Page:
Financial Analysis Rio Tinto Is a Major Essay

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Financial Analysis

Rio Tinto is a major mining company in the FTSE 100, specializing in iron ore. The company is geographically diversified. A close competitor is BHP Billiton, and these two firms are compared on the basis of their operations and financial statements. From a financial perspective, both firms are relatively equal. Both firms had strong years in 2008 and 2010, with a weak year in 2009 in between. Rio Tinto's results are better, largely because it benefited from a run-up in commodity prices in late 2010, after BHP's fiscal year had ended.

Rio has demonstrated a commitment to managing its capital structure effectively. The company went deeply into debt in 2007 in order to purchase Alcan, the Canadian aluminium giant. As a result, Rio has spent the past few years trying to pay down debt. Even during the down year in 2009, it was able to do so and today its gearing level is around the same as that of BHP. Rio has also been able to reduce its cost structure, and the combination of this and higher commodities prices has made this past year especially profitable for the company.

Taken as a whole, Rio's financial performance is good, but more importantly shows a strong upward trend. Rio Tinto has consistently improved most ratios in the past couple of years, and this cause for optimism among investors. There is reason for concern in that Rio is heavily dependent on iron ore prices for its financial strength, but the company has demonstrated the ability to perform well even when ore prices are relatively low. As such, Rio Tinto is a good investment for people who want to gain a blue chip mining stock from the FTSE 100.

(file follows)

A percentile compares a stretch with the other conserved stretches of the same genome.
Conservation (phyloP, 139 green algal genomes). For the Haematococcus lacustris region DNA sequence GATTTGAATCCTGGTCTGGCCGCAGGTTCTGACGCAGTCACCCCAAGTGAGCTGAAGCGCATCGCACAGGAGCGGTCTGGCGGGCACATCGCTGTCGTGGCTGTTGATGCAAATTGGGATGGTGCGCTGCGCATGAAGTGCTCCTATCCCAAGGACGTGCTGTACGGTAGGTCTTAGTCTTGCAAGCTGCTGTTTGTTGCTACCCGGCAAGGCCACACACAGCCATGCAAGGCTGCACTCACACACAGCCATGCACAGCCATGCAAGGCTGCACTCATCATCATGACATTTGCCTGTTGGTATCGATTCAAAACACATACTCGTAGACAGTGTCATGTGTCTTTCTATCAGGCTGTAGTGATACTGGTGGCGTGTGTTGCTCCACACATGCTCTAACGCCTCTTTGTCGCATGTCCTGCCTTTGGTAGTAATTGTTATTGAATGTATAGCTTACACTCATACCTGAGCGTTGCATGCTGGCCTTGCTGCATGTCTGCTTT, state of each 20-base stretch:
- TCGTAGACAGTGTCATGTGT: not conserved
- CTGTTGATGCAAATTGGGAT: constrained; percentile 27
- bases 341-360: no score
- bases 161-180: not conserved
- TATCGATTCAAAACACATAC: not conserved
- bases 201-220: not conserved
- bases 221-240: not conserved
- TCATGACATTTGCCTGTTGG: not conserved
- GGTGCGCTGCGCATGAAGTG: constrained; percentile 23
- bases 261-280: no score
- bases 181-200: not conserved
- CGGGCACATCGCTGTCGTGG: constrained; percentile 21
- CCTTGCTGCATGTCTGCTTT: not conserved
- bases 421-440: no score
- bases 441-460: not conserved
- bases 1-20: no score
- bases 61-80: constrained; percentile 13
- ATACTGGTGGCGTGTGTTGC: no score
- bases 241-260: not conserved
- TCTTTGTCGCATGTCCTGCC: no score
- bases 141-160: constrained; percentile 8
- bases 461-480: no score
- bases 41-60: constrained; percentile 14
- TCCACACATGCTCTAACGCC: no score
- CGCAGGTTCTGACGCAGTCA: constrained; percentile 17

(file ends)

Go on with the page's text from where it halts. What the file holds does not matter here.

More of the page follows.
Rio Tinto is an Australian mining company and FTSE 100 component. Based out of London and Melbourne, Rio Tinto is involved in the exploration for and mining of aluminium, copper, iron ore, diamonds and energy resources. Rio Tinto is one of the largest mining companies in the world and is dual-listed in Australia and London (, 2011). It ranks #68 on the Forbes Global 2000 list of companies (Forbes, 2010). The company has seven divisions: Aluminium, Copper, Diamond & Minerals, Energy, Iron Ore, Exploration and Technology & Innovation. Operations are global, depending on the product. Most of the non-mining activities are conducted in Western nations, while mining activities are conducted on site around the world, in both developed and developing nations.

This paper will analyze Rio Tinto in the context of its recent financial performance. The objective of this analysis will be to make a determination with respect to the financial performance of Rio Tinto. This analysis will include a discussion of strategy, trend analysis, ratio analysis and a calculation of the firm's weighted average cost of capital. The main sources of information will the company's annual report and the financial figures from Yahoo! Finance UK. Recent new reports may also be utilized to gain independent perspective with regard to recent changes at the company and in its operating environment.

The paper will also include a comparative analysis of Rio Tinto with respect to a main competitor. The competitor chosen for this analysis will be BHP Billiton. BHP is also dual-based in London and Melbourne and is also a member of the FTSE 100. In addition, the two companies are comparable in size and in their global scope. BHP operates in iron ore, aluminium, coal, manganese, base metal, uranium and other categories, so is slightly more diversified than is Rio Tinto, but in general there are many product line similarities. The two companies are natural comparables. As a result of this comparison and the prior financial analysis, an assessment of Rio Tinto will be made in the conclusion of this report.

Company Overview and General Financial Analysis